(9.45am) Cornell University and the Audubon society run a citizen-bird-reporting app called ebirds which is similar to the mPING application that we created.  Birders love the ebirds app because it allows them to keep personal records, but Cornell can QC the data and provide it for scientific studies. Might be a way to validate bird density estimates from radar ...

(10.35am) People take drills way too seriously. We had an "active shooter" drill at work. This is better than a fire drill because you can simply shut the door of your office and keep working. No big deal. But then, the drill was followed by a "hot wash" where the police officer said he was impressed that the place became a ghost town. Fine. Can we get back to work now? Nope, some one had a question. And more questions. People!

(11.00am) Google Reader is being decommissioned in July.  Oh no! How am I going to keep up with my RSS feeds?

(1.15pm) Just because I think the ground clutter case was from KGYX doesn't mean it isn't really from KRLX. It might be better to more careful about such things before wasting 2 hours on debugging something that is actually working correctly.

(2.00pm) On the other hand, the process of debugging a non-problem actually led to several neat ideas that do improve the clustering algorithm (once I try it on the actual problem case). So maybe it's a good thing to be sloppy once in a while. I still have to figure out why it is not working though.
 (2.40pm) If a few storms are embedded in clutter, using a height-based attribute and expanding to cover the whole cluster will lead to the NN being poorly trained. Said clutter will never be removed. (sorry)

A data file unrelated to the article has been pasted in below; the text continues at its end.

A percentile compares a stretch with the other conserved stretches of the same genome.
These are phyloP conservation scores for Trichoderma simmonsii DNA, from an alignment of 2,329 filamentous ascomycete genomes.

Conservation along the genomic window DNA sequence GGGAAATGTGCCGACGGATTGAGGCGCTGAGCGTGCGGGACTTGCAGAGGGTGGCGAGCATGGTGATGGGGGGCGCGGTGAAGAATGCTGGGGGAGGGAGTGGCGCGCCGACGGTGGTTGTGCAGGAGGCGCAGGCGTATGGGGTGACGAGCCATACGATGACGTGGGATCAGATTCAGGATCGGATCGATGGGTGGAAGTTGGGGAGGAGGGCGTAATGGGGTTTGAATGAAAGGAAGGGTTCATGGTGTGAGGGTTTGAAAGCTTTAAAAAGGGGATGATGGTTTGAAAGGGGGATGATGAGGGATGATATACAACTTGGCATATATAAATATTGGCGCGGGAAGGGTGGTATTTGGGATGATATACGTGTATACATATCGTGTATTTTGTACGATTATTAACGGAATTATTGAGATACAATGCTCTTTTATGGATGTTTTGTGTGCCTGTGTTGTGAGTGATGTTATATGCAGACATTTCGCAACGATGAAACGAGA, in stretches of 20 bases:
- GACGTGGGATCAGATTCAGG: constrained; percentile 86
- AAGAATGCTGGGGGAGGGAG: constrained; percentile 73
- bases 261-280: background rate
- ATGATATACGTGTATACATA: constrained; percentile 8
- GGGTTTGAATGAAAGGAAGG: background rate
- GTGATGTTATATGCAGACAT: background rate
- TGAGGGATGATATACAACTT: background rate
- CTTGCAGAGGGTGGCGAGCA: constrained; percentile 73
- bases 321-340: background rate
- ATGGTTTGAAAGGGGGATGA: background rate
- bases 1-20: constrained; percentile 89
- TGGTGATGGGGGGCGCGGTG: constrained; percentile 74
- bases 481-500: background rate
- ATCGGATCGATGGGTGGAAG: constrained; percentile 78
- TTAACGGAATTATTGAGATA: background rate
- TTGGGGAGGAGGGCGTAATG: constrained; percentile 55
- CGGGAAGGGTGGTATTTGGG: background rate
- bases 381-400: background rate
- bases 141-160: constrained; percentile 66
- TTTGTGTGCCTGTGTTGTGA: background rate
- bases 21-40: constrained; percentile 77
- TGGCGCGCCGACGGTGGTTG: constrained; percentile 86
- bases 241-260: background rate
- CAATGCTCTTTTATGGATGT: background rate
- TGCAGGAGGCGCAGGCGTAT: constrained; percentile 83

(4.00pm) When smoothing per-capita county data, a population-density-based filter size might work better.

(4.20pm) NDVI from MODIS before and after severe weather events is a good way to determine damage paths of weather events.

(10.30pm) Feedly is a worthy replacement for Google Reader.  Although I am not a fan of the wide open spaces, I will probably get used to it.

(11.00 pm) 2NT showing the minors is a wonderful preemptive overcall of a strong NT. (sorry)

(11.55pm) Jim Crow laws were actually a major economic drain on the south. "A total of four restrooms had to be constructed and maintained at significant expense in any public establishment that bothered to provide any for colored people: one for white men, one for white women, one for colored men and one for colored women."  That is from Isabel Wilkerson's "The Warmth of Other Suns".

Monopoly deadlock

The daughter's friend was over for a sleepover and the two girls were playing monopoly when they ran into an insoluble problem.

First, the friend rolled the dice and had to go to jail, so she had to skip a turn. Then, S2 rolled the dice and also had to go to jail, meaning she too had to skip a turn.

What's the way out?